I nod my head, and then bury my face more. “Two things. One, I get what you are saying but it’s hard.”
“It is hard,” Bea says.
“And….there’s no….nothing bubbling up because I can’t remember. So I haven’t brought it up, because I don’t know what to say, and I’m afraid, and I’m kind of avoiding it,” The words come out; a stampede of them, loud and on the verge of tears.
“Ahhhh. Have you been thinking about that a lot?” She’s quiet when she asks me this, and her whole tone seems to have changed from the conflict discussion. There’s still strength in her words, but it’s more underneath, covered by a softness.
I shake my head. “I don’t know.” Yes. All the time. I dwell on it in quiet moments, trying to figure out what I’m missing, what the hell I did. “Sometimes.”
“Are there feelings about it?”
“I just….I wonder what I did that was so awful. What did I do that was so bad I can’t remember?” Now there are tears, and I push them back. I won’t cry, I won’t break. It’s not going to happen. Not now.
“I know it feels that way.” I think she maybe says more, but I don’t hear it.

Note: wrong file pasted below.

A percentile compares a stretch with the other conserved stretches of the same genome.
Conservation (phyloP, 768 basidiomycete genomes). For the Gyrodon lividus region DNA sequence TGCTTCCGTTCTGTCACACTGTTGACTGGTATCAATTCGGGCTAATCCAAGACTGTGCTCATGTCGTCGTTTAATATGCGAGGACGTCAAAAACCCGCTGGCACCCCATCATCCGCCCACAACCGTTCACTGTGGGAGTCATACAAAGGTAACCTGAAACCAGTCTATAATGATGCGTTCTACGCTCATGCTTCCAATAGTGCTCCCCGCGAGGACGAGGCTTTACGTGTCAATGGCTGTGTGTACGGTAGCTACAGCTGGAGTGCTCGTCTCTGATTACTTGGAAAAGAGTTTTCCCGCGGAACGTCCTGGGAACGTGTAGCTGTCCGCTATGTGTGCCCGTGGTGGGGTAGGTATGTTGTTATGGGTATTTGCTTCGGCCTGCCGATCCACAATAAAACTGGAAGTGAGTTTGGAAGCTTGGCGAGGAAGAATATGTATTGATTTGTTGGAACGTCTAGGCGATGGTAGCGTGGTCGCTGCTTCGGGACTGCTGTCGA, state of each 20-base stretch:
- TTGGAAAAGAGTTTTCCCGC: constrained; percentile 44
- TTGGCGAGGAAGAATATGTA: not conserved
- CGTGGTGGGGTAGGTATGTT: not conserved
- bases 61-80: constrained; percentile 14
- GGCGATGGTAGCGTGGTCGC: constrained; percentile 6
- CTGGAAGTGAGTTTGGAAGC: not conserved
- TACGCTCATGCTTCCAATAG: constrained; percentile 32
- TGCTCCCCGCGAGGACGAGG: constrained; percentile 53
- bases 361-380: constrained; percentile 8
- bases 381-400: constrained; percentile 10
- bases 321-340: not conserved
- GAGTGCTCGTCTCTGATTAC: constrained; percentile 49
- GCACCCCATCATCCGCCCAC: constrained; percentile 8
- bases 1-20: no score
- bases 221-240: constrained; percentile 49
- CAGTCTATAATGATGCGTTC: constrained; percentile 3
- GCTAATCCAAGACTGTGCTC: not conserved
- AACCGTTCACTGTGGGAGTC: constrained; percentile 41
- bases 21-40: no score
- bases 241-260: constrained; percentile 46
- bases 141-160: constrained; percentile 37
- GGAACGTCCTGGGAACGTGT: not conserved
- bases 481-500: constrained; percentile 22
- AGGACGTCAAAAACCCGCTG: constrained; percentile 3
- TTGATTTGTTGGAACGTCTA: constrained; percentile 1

“I feel like a crazy person. It feels like this isn’t even my life,” I tell her. How can it be? I’m missing parts of it. What else am I missing? I always knew I was missing things, but now I have proof.
“It can be so invalidating to not remember things. Your mind is doing its job, protecting you. These kinds of memories are state dependent……This is the summer….did you always know something happened?”
“No….well……I just always felt like something happened, but I have no memory of anything happening. It’s just a feeling. It always has been just a feeling.” I shake my head.
“If you have a feeling something happened, it probably did. Your mind probably knows something, your subconscious remembers enough that you can feel something happened. I believe you that something happened that summer,” Bea says.
I’m astounded. She believes me. She BELIEVES me. I don’t even believe me. “How can you just believe me? Just like that?”
“You’re mind knows. You haven’t been wrong about things yet when you have had a feeling and we have explored it. It’s been my experience, that when trauma victims have a feeling about something, it’s true. It happened. I believe you,” she says it again. Three simple little words, but they mean the world to me.
“I need to remember. I was even thinking about pulling those pictures down the other day.” I didn’t, I chickened out. But I thought about it.